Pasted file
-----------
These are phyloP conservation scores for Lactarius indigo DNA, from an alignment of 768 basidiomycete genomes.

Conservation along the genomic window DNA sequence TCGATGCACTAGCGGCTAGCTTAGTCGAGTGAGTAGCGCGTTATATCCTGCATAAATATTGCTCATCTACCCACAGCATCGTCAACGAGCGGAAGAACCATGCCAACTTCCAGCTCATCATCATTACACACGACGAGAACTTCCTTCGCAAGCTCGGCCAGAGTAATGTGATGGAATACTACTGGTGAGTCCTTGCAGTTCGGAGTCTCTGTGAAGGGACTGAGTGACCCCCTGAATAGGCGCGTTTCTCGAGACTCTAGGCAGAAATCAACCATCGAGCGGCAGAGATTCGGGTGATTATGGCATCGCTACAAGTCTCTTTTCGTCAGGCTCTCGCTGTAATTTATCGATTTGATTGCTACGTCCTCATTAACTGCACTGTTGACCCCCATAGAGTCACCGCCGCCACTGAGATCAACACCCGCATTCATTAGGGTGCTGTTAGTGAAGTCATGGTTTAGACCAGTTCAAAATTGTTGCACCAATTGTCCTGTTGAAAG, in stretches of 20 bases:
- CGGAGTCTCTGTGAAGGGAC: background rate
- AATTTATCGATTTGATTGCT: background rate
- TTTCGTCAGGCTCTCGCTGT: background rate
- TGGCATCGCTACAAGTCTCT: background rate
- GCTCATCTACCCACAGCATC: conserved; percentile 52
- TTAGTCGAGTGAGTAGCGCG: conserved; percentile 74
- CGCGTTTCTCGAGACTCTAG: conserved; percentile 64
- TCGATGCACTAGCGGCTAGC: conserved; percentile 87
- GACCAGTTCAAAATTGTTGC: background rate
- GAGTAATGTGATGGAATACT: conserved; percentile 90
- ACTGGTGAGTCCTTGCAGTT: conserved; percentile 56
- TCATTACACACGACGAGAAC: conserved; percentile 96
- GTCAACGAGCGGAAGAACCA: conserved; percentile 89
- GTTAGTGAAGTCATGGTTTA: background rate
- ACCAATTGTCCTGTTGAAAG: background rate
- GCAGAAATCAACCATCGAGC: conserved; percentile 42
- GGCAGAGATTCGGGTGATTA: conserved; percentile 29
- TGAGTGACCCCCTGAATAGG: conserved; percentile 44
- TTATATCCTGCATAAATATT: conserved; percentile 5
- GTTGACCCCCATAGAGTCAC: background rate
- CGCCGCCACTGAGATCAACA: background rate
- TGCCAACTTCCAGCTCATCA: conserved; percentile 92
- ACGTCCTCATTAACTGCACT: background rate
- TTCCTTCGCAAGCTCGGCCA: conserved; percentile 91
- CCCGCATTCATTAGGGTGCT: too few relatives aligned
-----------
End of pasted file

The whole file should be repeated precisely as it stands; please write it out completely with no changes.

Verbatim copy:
These are phyloP conservation scores for Lactarius indigo DNA, from an alignment of 768 basidiomycete genomes.

Conservation along the genomic window DNA sequence TCGATGCACTAGCGGCTAGCTTAGTCGAGTGAGTAGCGCGTTATATCCTGCATAAATATTGCTCATCTACCCACAGCATCGTCAACGAGCGGAAGAACCATGCCAACTTCCAGCTCATCATCATTACACACGACGAGAACTTCCTTCGCAAGCTCGGCCAGAGTAATGTGATGGAATACTACTGGTGAGTCCTTGCAGTTCGGAGTCTCTGTGAAGGGACTGAGTGACCCCCTGAATAGGCGCGTTTCTCGAGACTCTAGGCAGAAATCAACCATCGAGCGGCAGAGATTCGGGTGATTATGGCATCGCTACAAGTCTCTTTTCGTCAGGCTCTCGCTGTAATTTATCGATTTGATTGCTACGTCCTCATTAACTGCACTGTTGACCCCCATAGAGTCACCGCCGCCACTGAGATCAACACCCGCATTCATTAGGGTGCTGTTAGTGAAGTCATGGTTTAGACCAGTTCAAAATTGTTGCACCAATTGTCCTGTTGAAAG, in stretches of 20 bases:
- CGGAGTCTCTGTGAAGGGAC: background rate
- AATTTATCGATTTGATTGCT: background rate
- TTTCGTCAGGCTCTCGCTGT: background rate
- TGGCATCGCTACAAGTCTCT: background rate
- GCTCATCTACCCACAGCATC: conserved; percentile 52
- TTAGTCGAGTGAGTAGCGCG: conserved; percentile 74
- CGCGTTTCTCGAGACTCTAG: conserved; percentile 64
- TCGATGCACTAGCGGCTAGC: conserved; percentile 87
- GACCAGTTCAAAATTGTTGC: background rate
- GAGTAATGTGATGGAATACT: conserved; percentile 90
- ACTGGTGAGTCCTTGCAGTT: conserved; percentile 56
- TCATTACACACGACGAGAAC: conserved; percentile 96
- GTCAACGAGCGGAAGAACCA: conserved; percentile 89
- GTTAGTGAAGTCATGGTTTA: background rate
- ACCAATTGTCCTGTTGAAAG: background rate
- GCAGAAATCAACCATCGAGC: conserved; percentile 42
- GGCAGAGATTCGGGTGATTA: conserved; percentile 29
- TGAGTGACCCCCTGAATAGG: conserved; percentile 44
- TTATATCCTGCATAAATATT: conserved; percentile 5
- GTTGACCCCCATAGAGTCAC: background rate
- CGCCGCCACTGAGATCAACA: background rate
- TGCCAACTTCCAGCTCATCA: conserved; percentile 92
- ACGTCCTCATTAACTGCACT: background rate
- TTCCTTCGCAAGCTCGGCCA: conserved; percentile 91
- CCCGCATTCATTAGGGTGCT: too few relatives aligned